93.11

OPINION NO. 93-11

An advisory opinion has been requested as to whether an exception can be applied to allow an employee (the Employee) in a County Department of Social Services (DSS) to serve as a foster parent in the County. We advise based on the facts of this situation, particularly the Employee's duties in the foster care program, that exception would not be appropriate to permit this relationship.

This request is presented by the Department of Human Resources (DHR) on behalf of a Human Services Worker in a County DSS, in one of two foster care units in the agency's Child Welfare Division. According to the DSS Director, the agency is responsible for children committed to its care by the court as a result of action initiated through the Child Protective Services program where the child is subject to abuse or neglect. The foster care program in the County includes one worker whose function is to recruit foster homes, conduct home studies and make recommendations for foster home licensing in accordance with regulations set forth in COMAR 07.02.13.07. The second aspect of the foster care program involves working with the child and the child's family to achieve a permanent solution to the child's problems. This process operates pursuant to foster care regulations in COMAR 07.02.11.

Provision of support to the foster family is the third aspect of the foster care program. This aspect entails the monitoring and annual reapproval portions of the regulations under which all approved homes are reevaluated annually to determine continuing compliance with the foster family home regulations. Foster family support services also includes provision or arrangement for both pre-service and continuing training opportunities for the foster family. Also included in this part of the foster care program is general support liaison with the family. This liaison and other interaction involves general issues and is not necessarily specific to the child. The foster parents and the foster parent worker may, of course, work with the child and the child's worker as to specific issues that arise in the context of a specific placement.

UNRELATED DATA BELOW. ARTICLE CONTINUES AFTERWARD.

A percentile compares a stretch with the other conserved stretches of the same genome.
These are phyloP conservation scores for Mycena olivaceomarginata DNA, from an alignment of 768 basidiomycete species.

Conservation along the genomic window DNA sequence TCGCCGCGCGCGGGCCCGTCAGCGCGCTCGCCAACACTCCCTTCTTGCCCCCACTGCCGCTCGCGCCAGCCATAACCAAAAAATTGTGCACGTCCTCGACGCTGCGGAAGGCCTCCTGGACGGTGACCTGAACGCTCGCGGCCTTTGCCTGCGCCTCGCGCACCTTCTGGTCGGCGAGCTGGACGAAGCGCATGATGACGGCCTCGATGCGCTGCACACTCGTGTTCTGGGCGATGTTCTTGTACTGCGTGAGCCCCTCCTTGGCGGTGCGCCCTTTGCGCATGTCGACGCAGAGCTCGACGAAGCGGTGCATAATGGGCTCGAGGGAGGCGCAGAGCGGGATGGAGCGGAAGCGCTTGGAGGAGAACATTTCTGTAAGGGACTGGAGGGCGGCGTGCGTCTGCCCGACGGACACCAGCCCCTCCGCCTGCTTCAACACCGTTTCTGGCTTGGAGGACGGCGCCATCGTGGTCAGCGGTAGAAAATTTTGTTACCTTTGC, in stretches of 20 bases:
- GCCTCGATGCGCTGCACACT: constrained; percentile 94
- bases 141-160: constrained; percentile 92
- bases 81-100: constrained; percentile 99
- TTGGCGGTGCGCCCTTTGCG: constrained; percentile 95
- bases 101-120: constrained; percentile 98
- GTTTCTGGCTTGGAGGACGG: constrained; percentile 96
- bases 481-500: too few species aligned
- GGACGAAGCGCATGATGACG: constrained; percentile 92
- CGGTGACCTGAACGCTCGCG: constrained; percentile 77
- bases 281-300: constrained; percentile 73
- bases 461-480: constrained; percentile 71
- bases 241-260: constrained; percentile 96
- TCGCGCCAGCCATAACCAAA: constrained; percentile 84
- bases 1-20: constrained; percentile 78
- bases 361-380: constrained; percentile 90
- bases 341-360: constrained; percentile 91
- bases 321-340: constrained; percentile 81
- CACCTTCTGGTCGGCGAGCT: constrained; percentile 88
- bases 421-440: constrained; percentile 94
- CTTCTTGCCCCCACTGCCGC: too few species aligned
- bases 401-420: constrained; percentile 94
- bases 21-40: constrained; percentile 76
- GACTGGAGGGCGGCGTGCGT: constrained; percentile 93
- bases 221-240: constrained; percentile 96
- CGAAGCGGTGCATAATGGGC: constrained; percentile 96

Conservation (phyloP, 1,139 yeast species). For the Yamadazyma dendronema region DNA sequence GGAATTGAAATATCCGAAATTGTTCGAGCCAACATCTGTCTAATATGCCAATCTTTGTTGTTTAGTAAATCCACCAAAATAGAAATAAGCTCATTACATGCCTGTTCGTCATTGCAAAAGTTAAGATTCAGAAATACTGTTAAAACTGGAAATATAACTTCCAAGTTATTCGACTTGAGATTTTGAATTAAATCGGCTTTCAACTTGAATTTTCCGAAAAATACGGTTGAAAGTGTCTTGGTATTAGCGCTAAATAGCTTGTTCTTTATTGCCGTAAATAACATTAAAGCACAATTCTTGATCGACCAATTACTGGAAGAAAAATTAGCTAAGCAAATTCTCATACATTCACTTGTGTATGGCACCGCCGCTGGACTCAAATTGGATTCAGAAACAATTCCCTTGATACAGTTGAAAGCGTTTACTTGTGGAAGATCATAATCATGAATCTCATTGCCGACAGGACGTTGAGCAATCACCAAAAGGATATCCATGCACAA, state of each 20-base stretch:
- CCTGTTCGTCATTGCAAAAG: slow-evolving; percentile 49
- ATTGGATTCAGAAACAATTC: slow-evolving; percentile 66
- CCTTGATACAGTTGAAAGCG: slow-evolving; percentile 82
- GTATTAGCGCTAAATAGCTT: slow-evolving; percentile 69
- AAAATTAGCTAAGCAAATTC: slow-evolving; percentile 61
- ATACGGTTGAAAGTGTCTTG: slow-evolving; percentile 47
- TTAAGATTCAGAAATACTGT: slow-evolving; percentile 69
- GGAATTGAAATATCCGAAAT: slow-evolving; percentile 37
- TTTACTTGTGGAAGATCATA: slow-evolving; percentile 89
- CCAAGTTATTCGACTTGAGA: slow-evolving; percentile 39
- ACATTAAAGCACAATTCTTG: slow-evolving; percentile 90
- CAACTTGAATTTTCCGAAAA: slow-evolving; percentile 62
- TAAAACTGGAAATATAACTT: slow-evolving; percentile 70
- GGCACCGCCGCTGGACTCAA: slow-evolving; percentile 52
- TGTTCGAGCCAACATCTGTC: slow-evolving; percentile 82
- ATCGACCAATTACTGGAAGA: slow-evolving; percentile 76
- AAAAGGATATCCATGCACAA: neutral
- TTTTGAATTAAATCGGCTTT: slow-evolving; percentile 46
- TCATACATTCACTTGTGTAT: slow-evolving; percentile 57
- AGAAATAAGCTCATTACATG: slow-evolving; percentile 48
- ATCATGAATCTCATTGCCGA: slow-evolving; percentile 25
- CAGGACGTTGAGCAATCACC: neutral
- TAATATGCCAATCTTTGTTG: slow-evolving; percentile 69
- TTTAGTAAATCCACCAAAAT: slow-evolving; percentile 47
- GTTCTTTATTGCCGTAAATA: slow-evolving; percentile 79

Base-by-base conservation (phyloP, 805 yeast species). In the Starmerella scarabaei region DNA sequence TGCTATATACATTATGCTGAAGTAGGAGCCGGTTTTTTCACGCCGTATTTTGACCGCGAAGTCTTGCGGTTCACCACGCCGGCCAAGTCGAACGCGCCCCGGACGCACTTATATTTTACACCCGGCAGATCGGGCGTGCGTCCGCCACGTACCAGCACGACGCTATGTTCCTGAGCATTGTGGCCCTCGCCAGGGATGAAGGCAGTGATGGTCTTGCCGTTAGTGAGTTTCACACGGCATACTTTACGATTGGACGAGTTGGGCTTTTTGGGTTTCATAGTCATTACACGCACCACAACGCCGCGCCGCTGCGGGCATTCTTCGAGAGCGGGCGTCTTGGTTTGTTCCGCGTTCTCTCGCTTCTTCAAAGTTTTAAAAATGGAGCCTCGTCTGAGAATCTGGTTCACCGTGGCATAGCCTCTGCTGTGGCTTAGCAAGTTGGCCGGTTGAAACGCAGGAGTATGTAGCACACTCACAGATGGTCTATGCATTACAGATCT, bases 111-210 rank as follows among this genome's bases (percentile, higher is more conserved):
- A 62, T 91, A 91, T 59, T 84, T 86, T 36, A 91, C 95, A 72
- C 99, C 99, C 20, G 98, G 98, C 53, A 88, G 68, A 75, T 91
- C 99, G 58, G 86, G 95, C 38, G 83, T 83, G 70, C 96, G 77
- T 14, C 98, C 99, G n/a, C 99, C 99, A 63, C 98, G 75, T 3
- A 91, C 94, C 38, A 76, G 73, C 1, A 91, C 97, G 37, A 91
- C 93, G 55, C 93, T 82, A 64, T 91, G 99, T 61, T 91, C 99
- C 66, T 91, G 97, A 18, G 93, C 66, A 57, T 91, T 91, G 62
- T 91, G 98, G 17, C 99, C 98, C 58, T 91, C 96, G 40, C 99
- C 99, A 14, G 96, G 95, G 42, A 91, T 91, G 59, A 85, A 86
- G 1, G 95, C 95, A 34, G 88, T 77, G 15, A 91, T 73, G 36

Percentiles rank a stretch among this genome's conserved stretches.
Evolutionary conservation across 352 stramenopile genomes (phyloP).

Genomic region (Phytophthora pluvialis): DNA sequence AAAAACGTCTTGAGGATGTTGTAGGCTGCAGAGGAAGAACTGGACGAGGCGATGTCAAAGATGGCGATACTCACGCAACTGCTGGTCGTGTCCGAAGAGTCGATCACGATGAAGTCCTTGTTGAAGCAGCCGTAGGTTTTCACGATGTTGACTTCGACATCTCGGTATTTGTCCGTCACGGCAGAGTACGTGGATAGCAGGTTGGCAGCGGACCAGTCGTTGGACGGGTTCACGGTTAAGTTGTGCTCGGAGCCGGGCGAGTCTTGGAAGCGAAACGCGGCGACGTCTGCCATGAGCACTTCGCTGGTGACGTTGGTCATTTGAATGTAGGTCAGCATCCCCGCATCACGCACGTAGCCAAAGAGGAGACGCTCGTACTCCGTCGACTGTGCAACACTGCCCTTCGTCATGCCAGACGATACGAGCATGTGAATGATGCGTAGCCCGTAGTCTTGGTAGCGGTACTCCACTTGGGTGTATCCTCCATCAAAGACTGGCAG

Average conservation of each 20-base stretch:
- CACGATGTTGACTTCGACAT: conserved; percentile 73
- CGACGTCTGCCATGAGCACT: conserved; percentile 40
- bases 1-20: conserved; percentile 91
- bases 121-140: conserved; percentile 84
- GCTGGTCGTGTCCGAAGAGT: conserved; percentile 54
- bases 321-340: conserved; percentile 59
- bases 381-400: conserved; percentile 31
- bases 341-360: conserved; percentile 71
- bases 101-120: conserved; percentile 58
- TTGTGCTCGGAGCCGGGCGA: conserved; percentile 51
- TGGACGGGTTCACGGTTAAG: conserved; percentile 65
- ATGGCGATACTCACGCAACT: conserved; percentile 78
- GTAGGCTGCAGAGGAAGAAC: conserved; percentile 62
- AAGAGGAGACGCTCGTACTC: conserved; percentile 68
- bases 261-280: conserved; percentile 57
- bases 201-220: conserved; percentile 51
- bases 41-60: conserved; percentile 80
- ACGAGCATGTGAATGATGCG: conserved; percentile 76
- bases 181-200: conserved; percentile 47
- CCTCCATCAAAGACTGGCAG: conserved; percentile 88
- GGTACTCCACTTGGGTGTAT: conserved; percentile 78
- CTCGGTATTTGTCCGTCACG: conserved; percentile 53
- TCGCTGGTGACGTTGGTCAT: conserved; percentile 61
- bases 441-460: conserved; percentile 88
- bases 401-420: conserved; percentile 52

According to the Director, of the approximately 145 employees in the Department, 10 are assigned to two foster care units. One person works half-time doing the foster home recruitment and case studies and most of the remainder are social workers who work directly with the child and the child's family. The Employee handles the foster family part of the program. Her caseload consists solely of foster families. She handles the annual reconsiderations and provides the pre-service and continuing training for foster families. She also indicates that she serves as a support person for the family, may attend foster parents association meetings, may refer the family to community resources as to identified problems, and may be an advocate for the family with the caseworker. She says that her role is to be supportive of the foster parents' needs and responsive to their concerns, though as to a specific child there may be shared responsibility with the child's caseworker.